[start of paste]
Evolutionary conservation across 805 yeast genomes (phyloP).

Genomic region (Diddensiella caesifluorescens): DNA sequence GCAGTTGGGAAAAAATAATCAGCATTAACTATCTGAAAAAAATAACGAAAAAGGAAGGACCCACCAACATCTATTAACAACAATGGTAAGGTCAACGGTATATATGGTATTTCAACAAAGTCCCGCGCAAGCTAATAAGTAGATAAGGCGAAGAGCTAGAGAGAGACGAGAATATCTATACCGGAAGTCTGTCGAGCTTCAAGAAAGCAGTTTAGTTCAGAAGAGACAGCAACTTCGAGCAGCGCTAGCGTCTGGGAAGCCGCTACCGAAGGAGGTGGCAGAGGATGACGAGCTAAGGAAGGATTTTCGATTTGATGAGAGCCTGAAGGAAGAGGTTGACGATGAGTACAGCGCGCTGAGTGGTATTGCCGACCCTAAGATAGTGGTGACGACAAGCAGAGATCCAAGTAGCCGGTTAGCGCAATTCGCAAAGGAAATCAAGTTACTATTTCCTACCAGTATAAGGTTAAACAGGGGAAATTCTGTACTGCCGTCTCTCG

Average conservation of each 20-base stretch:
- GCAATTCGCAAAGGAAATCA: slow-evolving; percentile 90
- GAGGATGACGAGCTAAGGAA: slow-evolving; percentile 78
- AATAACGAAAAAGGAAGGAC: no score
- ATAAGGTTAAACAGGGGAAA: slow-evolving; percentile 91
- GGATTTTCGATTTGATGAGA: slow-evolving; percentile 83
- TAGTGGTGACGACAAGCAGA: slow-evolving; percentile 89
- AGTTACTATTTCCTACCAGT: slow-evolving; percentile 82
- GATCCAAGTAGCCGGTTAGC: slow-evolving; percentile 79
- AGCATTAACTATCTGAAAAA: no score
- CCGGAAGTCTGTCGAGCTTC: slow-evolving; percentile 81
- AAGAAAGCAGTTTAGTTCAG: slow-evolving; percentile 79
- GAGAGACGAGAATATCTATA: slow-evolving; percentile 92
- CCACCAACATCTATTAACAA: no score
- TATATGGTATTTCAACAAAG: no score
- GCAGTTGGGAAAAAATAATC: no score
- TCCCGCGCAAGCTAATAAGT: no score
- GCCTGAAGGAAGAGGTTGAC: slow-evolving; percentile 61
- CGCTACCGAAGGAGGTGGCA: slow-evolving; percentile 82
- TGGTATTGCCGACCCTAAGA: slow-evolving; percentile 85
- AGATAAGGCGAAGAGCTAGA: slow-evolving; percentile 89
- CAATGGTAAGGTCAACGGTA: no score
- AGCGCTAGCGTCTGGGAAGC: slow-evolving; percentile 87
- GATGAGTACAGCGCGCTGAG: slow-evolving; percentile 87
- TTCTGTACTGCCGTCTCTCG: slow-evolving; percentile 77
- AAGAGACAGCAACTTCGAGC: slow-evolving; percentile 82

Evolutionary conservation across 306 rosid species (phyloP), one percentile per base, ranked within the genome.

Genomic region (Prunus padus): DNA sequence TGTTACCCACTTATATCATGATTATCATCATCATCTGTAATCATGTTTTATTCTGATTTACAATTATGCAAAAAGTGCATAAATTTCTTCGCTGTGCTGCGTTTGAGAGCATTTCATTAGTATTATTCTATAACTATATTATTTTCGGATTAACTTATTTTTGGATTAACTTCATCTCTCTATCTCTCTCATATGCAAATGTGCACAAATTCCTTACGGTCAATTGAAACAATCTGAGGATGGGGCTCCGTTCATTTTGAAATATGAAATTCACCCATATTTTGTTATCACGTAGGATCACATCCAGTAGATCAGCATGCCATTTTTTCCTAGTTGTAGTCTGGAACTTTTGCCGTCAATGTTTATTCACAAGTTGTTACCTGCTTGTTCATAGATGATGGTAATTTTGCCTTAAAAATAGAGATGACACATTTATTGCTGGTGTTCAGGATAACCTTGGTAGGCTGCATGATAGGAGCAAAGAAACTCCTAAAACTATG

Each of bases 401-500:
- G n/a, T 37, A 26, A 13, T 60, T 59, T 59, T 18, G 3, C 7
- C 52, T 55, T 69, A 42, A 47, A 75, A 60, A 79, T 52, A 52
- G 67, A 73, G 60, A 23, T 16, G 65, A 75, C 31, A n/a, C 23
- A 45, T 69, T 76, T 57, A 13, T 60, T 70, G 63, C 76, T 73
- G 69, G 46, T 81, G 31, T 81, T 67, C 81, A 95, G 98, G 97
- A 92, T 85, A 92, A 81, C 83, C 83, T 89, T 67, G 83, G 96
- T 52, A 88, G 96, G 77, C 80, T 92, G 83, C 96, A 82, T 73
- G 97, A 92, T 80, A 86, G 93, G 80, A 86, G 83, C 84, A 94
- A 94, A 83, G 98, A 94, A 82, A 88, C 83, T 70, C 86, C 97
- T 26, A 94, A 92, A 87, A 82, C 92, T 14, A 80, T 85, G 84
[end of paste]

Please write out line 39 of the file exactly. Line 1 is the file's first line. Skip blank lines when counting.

- G 97, A 92, T 80, A 86, G 93, G 80, A 86, G 83, C 84, A 94